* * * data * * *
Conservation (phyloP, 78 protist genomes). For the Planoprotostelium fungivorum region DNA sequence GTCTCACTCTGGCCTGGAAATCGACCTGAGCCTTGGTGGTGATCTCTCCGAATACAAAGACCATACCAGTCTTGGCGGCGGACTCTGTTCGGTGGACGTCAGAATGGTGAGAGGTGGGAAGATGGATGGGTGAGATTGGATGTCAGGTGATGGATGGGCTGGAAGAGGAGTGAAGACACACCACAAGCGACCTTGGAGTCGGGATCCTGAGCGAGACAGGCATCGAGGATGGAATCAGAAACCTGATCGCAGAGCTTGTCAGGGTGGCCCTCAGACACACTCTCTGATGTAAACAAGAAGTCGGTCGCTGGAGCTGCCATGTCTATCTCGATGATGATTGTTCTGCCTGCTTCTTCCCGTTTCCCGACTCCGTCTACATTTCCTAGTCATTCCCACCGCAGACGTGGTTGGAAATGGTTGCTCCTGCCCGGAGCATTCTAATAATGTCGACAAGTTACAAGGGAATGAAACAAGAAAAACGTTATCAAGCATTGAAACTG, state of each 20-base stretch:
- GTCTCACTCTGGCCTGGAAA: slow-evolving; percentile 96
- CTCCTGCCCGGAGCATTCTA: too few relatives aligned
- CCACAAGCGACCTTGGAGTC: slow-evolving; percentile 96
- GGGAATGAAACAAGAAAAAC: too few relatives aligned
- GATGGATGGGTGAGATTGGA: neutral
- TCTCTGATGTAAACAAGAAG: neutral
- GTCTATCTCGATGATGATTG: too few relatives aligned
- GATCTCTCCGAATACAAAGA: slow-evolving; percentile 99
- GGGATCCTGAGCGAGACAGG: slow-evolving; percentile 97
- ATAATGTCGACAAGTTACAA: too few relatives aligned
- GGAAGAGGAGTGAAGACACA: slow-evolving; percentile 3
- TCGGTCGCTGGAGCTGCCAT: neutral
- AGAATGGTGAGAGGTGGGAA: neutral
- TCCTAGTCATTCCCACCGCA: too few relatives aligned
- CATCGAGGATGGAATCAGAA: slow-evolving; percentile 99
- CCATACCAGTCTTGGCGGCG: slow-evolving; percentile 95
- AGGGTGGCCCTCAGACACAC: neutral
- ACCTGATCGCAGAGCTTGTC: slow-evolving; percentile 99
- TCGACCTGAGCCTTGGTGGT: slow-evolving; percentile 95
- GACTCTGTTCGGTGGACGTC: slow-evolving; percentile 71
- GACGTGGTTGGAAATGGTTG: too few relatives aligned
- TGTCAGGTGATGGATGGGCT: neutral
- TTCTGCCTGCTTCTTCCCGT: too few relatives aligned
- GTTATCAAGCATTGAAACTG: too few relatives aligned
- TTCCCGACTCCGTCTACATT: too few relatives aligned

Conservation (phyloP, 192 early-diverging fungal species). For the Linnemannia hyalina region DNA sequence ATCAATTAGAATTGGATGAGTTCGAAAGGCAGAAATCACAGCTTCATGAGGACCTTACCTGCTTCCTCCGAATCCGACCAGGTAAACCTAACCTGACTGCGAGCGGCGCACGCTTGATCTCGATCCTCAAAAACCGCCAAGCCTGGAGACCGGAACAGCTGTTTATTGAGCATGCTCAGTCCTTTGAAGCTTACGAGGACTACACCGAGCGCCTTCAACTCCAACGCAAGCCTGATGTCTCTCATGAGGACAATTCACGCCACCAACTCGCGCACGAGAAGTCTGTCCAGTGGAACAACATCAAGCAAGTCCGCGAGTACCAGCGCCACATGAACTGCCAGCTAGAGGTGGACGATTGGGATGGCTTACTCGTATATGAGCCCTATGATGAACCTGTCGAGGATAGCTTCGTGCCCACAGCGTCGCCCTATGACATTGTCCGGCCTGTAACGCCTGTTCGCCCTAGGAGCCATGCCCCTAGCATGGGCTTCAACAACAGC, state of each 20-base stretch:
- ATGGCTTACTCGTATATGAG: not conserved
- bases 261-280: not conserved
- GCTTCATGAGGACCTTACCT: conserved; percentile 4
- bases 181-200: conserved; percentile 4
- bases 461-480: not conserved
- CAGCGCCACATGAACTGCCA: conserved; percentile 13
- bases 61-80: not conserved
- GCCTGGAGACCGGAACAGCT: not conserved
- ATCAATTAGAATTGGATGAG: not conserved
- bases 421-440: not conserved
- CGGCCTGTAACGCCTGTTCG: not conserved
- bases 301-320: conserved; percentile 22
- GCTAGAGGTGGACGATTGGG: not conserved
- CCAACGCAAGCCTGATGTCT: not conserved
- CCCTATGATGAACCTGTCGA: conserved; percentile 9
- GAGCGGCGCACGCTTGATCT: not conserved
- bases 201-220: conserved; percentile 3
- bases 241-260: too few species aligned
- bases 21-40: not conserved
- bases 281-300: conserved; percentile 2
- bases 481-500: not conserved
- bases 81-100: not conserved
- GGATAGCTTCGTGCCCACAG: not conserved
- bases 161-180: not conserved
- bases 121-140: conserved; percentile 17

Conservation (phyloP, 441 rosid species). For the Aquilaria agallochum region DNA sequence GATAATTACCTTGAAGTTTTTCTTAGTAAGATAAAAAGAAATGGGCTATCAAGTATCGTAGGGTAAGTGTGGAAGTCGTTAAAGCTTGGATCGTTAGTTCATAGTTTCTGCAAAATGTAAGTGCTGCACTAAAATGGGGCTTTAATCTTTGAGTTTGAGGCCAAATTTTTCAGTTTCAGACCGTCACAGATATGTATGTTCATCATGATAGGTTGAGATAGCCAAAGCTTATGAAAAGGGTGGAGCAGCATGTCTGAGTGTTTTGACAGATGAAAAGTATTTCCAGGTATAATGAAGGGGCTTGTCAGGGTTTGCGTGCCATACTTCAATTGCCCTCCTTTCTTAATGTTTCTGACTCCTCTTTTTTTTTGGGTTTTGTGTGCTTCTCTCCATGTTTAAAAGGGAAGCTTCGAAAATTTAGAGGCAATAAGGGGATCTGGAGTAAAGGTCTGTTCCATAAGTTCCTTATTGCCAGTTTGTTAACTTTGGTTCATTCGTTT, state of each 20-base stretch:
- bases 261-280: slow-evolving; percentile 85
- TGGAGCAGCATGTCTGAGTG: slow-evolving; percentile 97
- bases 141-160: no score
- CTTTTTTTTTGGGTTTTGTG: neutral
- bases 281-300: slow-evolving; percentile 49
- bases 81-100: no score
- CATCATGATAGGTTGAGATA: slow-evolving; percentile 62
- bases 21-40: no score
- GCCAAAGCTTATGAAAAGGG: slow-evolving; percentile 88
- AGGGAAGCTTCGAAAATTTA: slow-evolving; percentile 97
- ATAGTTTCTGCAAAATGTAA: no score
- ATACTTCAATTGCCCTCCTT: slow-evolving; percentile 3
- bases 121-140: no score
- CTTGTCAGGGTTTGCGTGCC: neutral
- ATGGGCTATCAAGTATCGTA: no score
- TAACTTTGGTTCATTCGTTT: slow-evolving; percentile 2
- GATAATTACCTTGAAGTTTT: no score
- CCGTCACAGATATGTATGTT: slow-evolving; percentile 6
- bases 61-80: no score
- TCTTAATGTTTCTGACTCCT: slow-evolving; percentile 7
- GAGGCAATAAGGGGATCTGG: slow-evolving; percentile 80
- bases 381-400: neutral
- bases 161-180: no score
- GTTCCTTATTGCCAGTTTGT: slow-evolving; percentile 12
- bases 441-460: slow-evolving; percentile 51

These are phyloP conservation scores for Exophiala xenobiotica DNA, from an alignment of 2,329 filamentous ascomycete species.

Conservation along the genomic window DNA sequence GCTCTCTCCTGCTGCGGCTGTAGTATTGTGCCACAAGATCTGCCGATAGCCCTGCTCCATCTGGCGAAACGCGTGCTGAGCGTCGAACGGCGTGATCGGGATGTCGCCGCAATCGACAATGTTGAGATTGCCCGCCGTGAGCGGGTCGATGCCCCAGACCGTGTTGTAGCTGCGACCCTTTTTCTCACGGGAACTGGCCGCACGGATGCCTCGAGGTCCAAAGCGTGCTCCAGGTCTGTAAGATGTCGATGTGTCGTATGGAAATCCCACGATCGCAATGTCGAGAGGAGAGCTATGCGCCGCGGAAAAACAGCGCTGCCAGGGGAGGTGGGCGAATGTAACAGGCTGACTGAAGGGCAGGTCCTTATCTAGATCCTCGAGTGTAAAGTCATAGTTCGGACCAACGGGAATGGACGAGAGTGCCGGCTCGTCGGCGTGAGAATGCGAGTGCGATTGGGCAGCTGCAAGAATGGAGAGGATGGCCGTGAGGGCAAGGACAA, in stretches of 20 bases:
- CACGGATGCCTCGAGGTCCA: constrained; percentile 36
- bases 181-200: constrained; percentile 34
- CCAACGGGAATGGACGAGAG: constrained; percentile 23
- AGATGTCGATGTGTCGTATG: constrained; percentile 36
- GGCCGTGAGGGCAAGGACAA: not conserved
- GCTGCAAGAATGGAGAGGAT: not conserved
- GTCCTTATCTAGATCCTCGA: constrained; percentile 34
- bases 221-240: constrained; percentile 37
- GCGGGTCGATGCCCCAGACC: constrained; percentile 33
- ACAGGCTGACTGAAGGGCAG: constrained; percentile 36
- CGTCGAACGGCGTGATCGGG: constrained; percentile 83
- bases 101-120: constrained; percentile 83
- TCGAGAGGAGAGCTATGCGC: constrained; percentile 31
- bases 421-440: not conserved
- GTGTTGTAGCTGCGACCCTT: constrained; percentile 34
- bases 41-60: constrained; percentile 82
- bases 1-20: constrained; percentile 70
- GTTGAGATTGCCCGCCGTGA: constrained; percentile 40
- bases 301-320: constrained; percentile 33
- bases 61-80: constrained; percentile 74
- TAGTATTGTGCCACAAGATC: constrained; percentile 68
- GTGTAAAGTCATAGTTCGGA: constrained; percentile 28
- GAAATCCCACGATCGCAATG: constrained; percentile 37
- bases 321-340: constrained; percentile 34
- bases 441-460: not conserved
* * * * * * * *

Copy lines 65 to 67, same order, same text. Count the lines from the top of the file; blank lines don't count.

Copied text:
- ATACTTCAATTGCCCTCCTT: slow-evolving; percentile 3
- bases 121-140: no score
- CTTGTCAGGGTTTGCGTGCC: neutral